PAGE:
As part of the steel manufacturing giant’s strategy to reduce CO2, ArcelorMittal plans to use hydrogen for the direct reduction of iron ore at its plant in Hamburg, Germany.
According to the company, the aim of the new hydrogen-based process to be able to produce steel with the lowest CO2 emissions.
In the process, the separation of hydrogen with a purity of more than 95% from the top gas of the existing plant should be achieved by pressure swing adsorption. It is first tested with grey hydrogen (generated at gas separation) to allow for economical operation.
In the future, the plant should be able to run on green hydrogen (generated from renewable sources) when it is available in sufficient quantities.
The €65m ($73m) project will initially take place on a demonstration scale with an annual production of 100,000 tonnes. A pilot plant is to be built in the coming years.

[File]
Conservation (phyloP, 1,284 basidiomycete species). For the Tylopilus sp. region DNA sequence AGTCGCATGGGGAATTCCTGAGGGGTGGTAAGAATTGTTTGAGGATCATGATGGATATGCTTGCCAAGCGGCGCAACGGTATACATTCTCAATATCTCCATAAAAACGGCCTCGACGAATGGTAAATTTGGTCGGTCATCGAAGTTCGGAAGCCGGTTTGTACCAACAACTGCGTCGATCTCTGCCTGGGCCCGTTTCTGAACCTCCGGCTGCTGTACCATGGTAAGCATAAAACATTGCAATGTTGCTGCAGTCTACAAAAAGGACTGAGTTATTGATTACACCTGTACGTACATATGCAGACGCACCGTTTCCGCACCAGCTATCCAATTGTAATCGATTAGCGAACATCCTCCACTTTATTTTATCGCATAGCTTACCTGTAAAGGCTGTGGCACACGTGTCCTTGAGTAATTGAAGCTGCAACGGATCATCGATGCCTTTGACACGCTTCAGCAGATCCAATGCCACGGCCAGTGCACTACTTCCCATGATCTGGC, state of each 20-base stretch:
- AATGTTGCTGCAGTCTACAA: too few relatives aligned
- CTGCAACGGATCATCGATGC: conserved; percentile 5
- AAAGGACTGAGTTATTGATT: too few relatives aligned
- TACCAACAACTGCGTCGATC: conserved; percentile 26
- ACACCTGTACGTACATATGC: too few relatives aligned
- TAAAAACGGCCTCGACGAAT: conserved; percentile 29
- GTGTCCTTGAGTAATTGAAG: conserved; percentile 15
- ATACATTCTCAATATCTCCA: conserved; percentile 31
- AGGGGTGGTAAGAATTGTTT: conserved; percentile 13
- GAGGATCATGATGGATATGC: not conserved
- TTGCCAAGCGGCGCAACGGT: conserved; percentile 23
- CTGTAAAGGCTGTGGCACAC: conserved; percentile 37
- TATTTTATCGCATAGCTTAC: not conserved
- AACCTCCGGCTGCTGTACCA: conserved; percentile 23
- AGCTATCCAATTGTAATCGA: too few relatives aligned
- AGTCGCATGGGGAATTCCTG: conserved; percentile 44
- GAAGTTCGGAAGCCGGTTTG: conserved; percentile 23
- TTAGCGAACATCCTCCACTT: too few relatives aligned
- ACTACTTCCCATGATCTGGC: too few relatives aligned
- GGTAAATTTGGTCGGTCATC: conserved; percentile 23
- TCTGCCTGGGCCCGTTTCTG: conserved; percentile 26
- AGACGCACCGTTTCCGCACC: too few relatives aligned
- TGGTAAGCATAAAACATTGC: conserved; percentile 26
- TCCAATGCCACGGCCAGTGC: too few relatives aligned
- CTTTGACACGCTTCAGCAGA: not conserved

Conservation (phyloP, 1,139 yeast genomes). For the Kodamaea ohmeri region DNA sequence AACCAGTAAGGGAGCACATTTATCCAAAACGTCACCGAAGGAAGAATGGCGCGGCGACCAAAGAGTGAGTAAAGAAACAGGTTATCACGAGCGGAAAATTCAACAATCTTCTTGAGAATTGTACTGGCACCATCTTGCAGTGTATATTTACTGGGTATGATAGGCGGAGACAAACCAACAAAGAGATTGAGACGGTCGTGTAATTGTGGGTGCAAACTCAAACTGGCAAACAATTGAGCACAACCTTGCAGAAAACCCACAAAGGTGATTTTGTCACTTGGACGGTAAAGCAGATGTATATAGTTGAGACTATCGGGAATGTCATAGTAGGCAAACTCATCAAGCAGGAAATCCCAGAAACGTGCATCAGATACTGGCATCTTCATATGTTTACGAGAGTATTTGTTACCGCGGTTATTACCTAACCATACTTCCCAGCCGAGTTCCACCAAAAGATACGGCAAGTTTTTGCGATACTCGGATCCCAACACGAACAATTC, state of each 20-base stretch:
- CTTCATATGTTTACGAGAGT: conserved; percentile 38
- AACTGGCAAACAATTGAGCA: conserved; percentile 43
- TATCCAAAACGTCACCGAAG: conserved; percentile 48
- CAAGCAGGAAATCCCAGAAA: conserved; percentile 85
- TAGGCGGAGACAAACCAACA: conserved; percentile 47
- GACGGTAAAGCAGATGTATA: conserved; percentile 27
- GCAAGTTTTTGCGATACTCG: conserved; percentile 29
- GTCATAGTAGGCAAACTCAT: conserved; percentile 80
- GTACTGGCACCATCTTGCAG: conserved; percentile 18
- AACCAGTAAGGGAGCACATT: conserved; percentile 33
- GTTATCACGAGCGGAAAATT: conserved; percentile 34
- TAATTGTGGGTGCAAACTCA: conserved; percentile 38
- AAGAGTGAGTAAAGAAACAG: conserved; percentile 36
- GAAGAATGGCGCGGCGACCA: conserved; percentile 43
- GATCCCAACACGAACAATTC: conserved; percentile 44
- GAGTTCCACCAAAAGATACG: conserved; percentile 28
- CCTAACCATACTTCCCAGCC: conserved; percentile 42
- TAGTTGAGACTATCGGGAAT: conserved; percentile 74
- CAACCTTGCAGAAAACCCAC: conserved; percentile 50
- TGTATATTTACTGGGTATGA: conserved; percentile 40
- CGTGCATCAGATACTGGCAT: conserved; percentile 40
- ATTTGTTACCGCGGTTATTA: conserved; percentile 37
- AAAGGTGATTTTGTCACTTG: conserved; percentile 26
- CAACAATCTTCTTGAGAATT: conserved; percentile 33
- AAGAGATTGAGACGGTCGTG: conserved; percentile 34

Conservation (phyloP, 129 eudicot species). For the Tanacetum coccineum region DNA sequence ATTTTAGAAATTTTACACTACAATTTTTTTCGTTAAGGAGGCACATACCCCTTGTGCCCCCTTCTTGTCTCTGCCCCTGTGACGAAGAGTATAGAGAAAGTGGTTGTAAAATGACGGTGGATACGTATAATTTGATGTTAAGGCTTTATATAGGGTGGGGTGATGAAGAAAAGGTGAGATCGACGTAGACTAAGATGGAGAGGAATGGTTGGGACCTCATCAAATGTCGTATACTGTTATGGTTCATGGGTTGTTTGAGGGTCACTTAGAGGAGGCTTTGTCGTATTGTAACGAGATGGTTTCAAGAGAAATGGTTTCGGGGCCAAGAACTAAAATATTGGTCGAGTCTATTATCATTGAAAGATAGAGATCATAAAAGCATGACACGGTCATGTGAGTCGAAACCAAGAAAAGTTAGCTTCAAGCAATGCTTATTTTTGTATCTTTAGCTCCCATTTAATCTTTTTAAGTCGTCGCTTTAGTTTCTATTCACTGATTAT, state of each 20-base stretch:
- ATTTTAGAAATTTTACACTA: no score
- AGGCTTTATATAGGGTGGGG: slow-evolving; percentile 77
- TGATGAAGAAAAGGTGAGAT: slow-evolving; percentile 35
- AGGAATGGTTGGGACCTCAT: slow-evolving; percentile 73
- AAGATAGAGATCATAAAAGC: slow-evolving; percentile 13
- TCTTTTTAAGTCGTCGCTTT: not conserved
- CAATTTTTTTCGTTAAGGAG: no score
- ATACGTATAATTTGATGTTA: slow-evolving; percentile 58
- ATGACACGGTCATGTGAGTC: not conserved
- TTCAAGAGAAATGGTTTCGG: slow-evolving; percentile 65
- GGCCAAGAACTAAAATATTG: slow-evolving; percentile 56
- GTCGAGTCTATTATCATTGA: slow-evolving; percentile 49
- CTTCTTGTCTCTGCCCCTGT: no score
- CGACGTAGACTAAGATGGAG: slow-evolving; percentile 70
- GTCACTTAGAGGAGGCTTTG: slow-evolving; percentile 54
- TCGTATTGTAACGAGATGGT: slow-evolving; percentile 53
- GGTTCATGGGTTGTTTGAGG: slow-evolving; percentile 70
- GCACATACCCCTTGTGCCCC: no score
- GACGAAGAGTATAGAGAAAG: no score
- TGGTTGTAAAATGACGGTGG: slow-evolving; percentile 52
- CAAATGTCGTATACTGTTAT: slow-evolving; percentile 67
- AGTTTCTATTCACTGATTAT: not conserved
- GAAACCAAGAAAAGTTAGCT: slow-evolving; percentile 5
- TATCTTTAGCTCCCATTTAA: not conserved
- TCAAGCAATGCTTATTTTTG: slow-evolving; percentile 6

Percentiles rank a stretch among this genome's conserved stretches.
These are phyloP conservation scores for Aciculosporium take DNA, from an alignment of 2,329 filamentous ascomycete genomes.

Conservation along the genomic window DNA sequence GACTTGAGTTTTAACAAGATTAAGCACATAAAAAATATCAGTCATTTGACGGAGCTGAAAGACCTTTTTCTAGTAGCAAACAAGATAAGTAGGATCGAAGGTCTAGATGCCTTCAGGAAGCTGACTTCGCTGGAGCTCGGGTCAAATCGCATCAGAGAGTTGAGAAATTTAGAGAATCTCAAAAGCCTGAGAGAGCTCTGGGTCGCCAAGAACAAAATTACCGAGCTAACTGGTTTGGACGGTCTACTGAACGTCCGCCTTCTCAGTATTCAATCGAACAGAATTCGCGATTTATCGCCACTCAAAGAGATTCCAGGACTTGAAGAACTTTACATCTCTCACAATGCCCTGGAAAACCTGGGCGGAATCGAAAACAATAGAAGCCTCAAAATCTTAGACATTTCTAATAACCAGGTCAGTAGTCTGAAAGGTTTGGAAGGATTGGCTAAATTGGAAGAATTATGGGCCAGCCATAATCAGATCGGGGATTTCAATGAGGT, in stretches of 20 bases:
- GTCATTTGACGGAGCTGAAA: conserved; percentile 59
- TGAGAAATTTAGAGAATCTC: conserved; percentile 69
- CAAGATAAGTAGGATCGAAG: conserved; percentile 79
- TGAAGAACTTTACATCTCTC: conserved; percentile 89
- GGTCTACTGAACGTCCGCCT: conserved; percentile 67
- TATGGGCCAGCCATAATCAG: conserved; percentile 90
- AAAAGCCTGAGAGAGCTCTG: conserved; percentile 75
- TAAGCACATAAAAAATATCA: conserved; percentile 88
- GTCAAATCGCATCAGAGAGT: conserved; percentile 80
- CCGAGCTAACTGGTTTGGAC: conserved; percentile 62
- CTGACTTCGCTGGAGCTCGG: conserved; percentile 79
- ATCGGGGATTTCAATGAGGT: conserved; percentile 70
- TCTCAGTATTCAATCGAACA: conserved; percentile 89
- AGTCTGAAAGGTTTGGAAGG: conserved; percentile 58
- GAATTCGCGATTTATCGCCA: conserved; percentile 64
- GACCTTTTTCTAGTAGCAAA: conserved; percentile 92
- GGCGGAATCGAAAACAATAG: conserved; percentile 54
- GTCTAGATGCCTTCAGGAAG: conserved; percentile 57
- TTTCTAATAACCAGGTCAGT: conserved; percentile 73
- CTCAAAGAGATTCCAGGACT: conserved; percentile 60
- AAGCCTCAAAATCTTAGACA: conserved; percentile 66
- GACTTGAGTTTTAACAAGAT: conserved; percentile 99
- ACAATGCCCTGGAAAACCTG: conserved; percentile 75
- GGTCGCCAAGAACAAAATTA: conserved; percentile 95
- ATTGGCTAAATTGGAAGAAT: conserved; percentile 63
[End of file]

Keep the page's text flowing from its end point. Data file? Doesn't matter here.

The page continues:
In addition, ArcelorMittal plans to test the procedure at the Hamburg plant with the University of Freilberg as part of a cooperation agreement.
“Our Hamburg site offers optimum conditions for this innovative project: an electric arc furnace with DRI system and iron ore pellets stockyard as well as decades of know-how in this area. The use of hydrogen as a reducing agent shall now be tested in a new shaft furnace,” explained CEO of ArcelorMittal Germany Frank Schulz.
With the Hamburg hydrogen project, ArcelorMittal is advancing pioneering technology for direct CO2 avoidance as one of several potential pathways for low-emissions steelmaking. The group is already investing more than €250m ($281m) in various carbon emissions reduction technologies.
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